• working with different cultures really broadens your horizon. You’ll become more creative in work and this will reflect to your personal lives. It’s an absolute joy.
  • no cost of commute
  • having this division, enables you to not have all your eggs in one basket. (e.g. internet goes down at HQ, or everybody resents recent management changes and strike or find different jobs)
  • When you hire through an agency, you are able to scale your external development faster.
  • The infrastructure that you should get in place (think of cameras, digital boards, good documentation, communication pipelines etc) is also beneficial for your on-site employees. All of the sudden they can also efficiently work from home
  • All communication should be in a language that everyone understands (most common is English). This future-proofs all documentation, code, etc and prepares your company for being true to serving the World Wide Web (distribute for everyone to read, all over the world).
  • You still have a place to go to, a brand that can be visited


  • once per X time you will have to gather, take the plane and meet each other for some time and do bonding. This is an expensive undertaking. I have heard from someone who actually has a fully distributed team that the cost is generically about the same as the cost of commute for local people (for a mid-sized company hiring in the same country).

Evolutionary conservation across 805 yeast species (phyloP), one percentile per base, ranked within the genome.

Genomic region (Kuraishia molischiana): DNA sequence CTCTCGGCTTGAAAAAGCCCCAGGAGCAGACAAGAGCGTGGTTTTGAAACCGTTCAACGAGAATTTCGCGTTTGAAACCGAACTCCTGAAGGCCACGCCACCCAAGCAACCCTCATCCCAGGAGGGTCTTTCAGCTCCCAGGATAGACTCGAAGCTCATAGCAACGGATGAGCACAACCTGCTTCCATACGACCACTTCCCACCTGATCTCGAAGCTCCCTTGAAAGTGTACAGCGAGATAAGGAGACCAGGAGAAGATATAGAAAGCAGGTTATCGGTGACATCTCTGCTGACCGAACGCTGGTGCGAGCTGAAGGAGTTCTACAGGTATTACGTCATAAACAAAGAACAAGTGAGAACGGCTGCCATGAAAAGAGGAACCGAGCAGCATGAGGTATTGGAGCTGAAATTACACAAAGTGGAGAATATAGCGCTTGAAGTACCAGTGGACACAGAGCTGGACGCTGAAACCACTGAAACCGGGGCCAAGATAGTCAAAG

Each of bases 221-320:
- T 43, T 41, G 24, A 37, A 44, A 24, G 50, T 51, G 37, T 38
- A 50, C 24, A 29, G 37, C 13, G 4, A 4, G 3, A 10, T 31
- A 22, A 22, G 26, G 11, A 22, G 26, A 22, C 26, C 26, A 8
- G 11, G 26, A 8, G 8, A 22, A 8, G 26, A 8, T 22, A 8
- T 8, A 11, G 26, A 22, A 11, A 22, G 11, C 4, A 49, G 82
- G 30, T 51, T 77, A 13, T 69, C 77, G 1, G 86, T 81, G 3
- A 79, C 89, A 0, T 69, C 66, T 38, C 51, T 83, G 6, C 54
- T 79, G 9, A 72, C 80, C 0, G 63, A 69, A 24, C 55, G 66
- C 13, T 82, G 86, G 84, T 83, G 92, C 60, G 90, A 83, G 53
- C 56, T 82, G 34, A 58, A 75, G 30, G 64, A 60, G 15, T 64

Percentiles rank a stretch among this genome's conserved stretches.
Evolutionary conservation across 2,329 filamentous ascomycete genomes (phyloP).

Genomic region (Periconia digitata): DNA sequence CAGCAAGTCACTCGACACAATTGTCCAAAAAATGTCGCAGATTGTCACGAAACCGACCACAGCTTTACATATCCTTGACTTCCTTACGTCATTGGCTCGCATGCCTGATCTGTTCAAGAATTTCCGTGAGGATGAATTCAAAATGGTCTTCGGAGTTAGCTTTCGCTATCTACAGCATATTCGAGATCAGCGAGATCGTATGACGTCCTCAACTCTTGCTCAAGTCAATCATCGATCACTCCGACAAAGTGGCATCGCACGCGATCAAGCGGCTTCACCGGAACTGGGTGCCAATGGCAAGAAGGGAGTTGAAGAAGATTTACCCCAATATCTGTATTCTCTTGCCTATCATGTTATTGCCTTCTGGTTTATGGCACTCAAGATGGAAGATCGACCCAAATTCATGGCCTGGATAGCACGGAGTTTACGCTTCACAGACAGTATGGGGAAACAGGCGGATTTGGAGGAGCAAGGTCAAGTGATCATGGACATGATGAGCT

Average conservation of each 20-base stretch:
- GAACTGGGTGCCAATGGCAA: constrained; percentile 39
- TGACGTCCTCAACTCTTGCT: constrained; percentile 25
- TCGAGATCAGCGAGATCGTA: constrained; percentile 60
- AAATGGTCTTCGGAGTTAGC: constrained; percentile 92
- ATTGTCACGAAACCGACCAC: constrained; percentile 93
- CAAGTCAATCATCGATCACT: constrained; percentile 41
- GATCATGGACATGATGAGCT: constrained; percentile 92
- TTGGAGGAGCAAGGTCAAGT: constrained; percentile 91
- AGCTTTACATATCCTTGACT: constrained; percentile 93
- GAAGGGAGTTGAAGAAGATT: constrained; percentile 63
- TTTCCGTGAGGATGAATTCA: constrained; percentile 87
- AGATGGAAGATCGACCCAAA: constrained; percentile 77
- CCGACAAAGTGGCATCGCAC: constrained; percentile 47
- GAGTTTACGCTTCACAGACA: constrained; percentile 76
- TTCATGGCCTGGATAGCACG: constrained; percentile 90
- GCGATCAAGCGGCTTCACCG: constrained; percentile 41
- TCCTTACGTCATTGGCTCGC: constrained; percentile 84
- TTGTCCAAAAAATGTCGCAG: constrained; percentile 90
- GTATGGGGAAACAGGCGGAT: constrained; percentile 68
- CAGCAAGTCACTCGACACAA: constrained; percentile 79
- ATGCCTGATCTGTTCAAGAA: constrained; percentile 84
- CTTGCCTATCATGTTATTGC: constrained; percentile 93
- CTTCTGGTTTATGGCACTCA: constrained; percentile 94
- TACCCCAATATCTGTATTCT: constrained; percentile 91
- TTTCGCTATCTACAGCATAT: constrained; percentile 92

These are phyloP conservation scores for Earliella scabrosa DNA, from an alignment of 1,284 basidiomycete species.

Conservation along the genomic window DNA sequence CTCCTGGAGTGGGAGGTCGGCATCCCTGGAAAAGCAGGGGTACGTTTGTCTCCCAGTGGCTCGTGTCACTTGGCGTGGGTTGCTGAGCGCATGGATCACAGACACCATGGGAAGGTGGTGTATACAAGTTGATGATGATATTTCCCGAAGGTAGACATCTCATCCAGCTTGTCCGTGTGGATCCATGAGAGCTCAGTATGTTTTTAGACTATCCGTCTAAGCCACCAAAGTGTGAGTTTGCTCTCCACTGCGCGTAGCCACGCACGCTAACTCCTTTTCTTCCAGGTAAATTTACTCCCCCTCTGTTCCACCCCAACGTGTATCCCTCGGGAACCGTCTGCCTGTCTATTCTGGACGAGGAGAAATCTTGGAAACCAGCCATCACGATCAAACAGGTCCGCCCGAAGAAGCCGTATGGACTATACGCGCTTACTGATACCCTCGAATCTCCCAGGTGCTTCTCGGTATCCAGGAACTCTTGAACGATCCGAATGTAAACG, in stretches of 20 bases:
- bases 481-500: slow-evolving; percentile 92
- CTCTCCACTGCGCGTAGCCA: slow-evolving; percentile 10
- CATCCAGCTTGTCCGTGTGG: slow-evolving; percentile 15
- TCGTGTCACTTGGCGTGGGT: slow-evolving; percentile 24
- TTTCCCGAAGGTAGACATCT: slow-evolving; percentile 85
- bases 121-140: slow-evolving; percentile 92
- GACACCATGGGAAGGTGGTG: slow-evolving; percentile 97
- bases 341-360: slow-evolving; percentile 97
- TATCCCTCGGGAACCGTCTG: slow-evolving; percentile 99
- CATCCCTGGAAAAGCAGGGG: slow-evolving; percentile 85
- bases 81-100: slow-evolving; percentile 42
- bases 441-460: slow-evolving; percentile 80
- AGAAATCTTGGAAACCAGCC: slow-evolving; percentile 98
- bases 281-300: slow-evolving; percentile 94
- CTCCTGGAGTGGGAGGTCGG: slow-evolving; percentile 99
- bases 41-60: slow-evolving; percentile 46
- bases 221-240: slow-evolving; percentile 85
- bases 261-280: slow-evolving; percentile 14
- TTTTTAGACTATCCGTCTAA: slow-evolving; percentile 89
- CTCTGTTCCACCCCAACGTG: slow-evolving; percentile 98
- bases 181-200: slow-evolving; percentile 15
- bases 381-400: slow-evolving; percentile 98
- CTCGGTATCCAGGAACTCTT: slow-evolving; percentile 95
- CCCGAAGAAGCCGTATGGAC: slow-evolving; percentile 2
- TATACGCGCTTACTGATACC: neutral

• Initial setup can be demanding on people and budget.
  • You will have to oblige to the law from wherever you hire. Some laws are really strict and can discourage experimenting with this way of working.


When you have the time and means to orchestrate this, I’d most definitely do this. It’s a perfect hybrid form that – even if it fails to work remotely – also greatly benefits your local team.

This will only succeed if you will have someone on the other side willing to understand and work with your company. Be critical about who to hire, especially the first one. But this will also only work if people on the local side bring this person in to all relevant discussions and support whenever this is needed.

Having the mindset and the infrastructure in place, you also create a nice environment for your local employees. They can work from home whenever needed, you remove ‘knowledge lock-ins’ in your team and individual and team performance will go up.